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Old Dec 31, 2012, 10:55 PM
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Meringandan, QLD , Australia
Joined Jan 2011
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Unique Models PC9

I first saw this model advertised on one of those banners at the top of the screen. I went to the site and was impressed by the flight video. I've also since devoured the thread info for this model.

The model arrived in very good condition, with the model box being inside an outer container. All parts were perfect, without damge or warping, unlike some other kits I have purchased. (GOOD)

The model comes with an instruction sheet with colour plates to help illustrate the various assembly steps. The instructions are general in nature and rely on the builder to have had some experience in assembling such models before. (ADEQUATE)


The Wing
Assembly of the wing is quite simple. You need to install the aileron servos and run the servo leads through the channel. Fitting of the servo horns and rods is straight forward with no noticeable 'gotcha's ' to worry about.
The wing spar fits beneath the servo leads near the center so be aware of that. One of the very nice aspects of the wing is that the servo leads all plug into a single connector which makes fitting and removal of the wing quick and easy.

The Horizontal and vertical stabilisers fit very nicely. I dry fitted both parts and was quite pleased with the neatness of the snug fit. Due to some unintended rough handling, the elevator snapped off, so I fitted 4 flat dubro hinges and hinged it.
There are also two horizontal strakes to be fitted at the top of the Vertical fin. There aren't any directions for this in the instructions, but I found that the shape of the recess is such that they will only fit one way.

Cockpit / Battery compartment
The cockpit is electrically opened. On the left hand side, just in front of the cockpit is a deans, male connector recessed into the fuselage. This means that you need to fit and bind the receiver through the underside of the fuselage first. This can be fiddly, but easily achieved. The switch used is that which is normally reserved for flaps, and the cockpit opens in a very nice, Thunderbids like way. There is not a great deal of room to work this way, so I removed the screw retaining the cockpit to the operating arm, and then flipped the cockpit out of the way giving quite a bit of room to work inside the battery bay.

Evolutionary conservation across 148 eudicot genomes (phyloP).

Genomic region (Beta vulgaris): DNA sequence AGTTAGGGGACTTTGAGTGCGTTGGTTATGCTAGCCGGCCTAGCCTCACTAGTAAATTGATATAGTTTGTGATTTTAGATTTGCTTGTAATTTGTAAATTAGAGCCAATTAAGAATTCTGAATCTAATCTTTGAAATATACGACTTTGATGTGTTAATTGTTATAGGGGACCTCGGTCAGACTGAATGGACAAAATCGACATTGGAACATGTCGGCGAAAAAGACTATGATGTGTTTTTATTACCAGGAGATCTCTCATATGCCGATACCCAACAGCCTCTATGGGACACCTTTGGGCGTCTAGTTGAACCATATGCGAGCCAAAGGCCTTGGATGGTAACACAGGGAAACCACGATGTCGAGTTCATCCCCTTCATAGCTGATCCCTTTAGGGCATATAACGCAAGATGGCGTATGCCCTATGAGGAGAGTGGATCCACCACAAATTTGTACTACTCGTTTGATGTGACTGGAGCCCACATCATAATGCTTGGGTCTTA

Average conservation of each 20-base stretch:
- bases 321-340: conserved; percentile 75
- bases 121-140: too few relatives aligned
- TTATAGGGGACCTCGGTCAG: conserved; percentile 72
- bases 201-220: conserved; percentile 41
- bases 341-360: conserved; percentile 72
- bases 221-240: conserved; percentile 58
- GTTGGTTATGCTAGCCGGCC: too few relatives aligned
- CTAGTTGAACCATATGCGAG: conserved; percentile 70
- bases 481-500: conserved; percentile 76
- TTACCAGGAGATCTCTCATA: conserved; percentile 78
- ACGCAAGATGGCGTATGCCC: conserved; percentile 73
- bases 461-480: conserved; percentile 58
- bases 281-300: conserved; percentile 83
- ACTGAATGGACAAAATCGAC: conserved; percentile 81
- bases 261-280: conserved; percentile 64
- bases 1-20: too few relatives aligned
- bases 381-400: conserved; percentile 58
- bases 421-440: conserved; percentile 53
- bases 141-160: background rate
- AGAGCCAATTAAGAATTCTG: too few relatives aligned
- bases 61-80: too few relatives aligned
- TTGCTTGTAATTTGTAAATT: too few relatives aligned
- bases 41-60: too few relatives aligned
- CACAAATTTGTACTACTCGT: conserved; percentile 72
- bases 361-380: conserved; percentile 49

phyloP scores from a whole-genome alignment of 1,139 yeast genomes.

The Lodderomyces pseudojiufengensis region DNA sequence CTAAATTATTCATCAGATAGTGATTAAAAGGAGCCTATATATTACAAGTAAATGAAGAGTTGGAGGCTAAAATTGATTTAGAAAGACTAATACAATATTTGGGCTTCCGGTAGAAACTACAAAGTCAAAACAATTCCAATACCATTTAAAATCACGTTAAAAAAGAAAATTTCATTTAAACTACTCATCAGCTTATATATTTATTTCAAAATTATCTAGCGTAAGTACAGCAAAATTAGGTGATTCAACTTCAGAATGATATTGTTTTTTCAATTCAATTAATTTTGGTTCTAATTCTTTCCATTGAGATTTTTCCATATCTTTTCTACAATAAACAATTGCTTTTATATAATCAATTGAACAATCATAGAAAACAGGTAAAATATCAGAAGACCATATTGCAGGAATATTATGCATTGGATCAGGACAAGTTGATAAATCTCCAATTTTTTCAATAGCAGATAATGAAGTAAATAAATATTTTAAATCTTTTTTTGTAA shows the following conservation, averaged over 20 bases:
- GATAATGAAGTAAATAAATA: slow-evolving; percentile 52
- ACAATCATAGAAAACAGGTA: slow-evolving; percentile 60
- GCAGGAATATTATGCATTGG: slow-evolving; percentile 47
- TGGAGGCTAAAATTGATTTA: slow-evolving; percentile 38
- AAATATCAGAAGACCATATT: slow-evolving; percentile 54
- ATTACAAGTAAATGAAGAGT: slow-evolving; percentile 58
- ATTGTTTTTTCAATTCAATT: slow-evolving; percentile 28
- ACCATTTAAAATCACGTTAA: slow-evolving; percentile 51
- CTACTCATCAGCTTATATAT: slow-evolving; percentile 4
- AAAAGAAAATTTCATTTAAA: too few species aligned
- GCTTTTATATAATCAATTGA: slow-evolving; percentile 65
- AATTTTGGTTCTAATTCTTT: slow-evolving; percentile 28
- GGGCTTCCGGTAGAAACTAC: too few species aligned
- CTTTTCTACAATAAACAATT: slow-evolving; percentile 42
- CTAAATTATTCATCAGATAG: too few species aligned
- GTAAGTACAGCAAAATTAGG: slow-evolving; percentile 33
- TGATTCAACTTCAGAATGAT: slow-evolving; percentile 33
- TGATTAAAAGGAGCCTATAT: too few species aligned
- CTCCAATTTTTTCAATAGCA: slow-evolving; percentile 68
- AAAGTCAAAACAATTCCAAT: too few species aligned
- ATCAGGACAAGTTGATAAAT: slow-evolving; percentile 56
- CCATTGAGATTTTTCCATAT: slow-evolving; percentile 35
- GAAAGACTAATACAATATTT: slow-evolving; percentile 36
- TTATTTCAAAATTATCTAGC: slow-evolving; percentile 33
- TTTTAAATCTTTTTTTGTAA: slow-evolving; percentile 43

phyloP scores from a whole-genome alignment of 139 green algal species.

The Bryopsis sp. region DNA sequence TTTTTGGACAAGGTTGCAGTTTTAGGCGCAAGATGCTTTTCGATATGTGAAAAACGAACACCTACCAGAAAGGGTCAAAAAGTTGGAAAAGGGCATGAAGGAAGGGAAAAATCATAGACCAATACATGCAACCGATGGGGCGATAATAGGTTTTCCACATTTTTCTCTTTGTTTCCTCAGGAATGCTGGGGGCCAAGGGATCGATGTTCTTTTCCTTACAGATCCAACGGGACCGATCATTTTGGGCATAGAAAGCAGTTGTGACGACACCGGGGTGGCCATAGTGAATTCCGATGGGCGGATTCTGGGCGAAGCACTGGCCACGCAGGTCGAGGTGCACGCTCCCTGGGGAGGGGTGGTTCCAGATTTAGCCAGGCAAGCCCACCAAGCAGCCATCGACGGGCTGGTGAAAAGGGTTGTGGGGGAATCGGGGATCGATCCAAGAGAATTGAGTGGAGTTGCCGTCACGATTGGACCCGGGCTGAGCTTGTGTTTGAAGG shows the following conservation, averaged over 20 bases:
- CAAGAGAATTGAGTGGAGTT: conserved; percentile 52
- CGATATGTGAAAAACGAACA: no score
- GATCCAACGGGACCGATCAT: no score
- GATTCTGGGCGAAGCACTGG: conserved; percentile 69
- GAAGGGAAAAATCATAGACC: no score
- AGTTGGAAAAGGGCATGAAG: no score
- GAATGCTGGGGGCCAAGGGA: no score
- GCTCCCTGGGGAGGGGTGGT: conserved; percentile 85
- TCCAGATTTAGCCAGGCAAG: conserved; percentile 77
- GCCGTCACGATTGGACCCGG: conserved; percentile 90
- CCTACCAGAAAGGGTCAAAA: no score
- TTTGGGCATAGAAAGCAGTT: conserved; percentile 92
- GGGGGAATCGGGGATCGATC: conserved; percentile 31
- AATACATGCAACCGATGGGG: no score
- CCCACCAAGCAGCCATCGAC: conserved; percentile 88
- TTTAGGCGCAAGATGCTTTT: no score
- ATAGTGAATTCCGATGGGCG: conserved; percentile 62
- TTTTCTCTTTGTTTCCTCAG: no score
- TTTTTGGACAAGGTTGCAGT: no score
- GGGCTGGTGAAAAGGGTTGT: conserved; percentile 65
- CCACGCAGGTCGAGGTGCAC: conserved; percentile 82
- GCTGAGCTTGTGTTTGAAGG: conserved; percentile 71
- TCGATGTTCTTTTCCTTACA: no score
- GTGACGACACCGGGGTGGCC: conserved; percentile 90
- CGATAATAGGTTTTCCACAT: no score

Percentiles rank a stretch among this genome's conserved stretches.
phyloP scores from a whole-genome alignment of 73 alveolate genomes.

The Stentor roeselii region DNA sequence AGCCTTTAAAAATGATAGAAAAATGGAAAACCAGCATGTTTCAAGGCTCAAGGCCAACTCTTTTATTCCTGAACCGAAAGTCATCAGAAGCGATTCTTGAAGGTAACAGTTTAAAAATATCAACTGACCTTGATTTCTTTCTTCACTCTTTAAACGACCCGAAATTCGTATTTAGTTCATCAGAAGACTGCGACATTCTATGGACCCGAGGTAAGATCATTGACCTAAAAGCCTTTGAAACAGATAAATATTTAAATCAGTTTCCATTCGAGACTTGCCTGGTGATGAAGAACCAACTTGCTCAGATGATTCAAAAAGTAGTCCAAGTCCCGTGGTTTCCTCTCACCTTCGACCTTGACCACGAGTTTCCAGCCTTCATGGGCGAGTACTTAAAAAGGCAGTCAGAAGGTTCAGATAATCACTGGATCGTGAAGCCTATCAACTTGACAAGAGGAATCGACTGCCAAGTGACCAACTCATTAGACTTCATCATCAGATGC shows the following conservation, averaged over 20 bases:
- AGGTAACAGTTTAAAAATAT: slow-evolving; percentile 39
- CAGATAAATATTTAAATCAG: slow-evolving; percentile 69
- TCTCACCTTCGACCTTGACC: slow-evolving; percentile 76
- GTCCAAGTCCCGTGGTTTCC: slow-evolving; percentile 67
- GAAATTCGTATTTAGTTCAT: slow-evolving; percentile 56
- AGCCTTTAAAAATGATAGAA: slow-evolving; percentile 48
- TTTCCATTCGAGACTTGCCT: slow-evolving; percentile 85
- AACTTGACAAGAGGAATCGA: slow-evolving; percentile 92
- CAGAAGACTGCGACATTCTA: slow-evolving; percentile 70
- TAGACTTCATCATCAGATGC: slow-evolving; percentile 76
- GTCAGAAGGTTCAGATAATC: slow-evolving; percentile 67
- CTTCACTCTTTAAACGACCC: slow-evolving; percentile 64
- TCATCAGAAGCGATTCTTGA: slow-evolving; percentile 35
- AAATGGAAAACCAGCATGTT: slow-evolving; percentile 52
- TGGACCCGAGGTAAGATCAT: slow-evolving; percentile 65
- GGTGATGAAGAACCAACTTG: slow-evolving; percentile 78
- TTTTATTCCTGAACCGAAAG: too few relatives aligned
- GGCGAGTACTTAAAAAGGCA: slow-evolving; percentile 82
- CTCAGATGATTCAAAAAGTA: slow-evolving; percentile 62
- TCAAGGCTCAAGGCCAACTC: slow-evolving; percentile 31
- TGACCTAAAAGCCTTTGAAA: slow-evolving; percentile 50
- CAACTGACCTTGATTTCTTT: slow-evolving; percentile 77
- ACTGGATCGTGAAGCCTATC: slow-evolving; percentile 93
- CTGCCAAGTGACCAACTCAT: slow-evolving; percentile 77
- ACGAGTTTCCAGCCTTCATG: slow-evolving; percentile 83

Servo Leads to Receiver
The servo leads are all bundled very neatly, labelled and ready for plugging into the receiver. Cool, HOWEVER, I found that most of mine were incorrectly labelled. When I had them all plugged into the receiver, I started testing functions; Ailerons - check;
Elevator - nothing;
Rudder - Elevator moves; switch leads around;
Gear - check;
Cockpit - check.
The entire time I was testing this, the Speedy (ESC) failed to initiate and the motor was contiually beeping every half second or so.
I eventually worked out that the leads were incorrectly labelled, switched them, and found myself with the speedy initiating and the motor running up. Finally.!!
Now, I only needed to fit the wing (1 screw), re-fit the cockpit operating arm (1 screw), and fit the prop and spinner (2 screws and one nut). Then I could fly!.

Prop and Spinner
The backing plate went on very nicely, the prop, however, was a VERY tight fit over the shaft. I simply got it as far as I could with my fingers, then fitted the washer and nut and used the nut to move the prop down the shaft. The blades need to be lined up with their individual positions on the backing plate. Now the spinner, a very nice fit, first screw in, and the second screw...BUGGER! The screw head snapped off. (poor)
I attempted to drill the shaft of the screw out of the backing plate, but only managed to damage the plate around the screw hole. Just a little frustrating.

I contacted Raymond from ABONG RC in Canada from whence I had purchased it on line, and he will be sending me a replacement early this month.
Thanks Ray. (Great After Sales Service)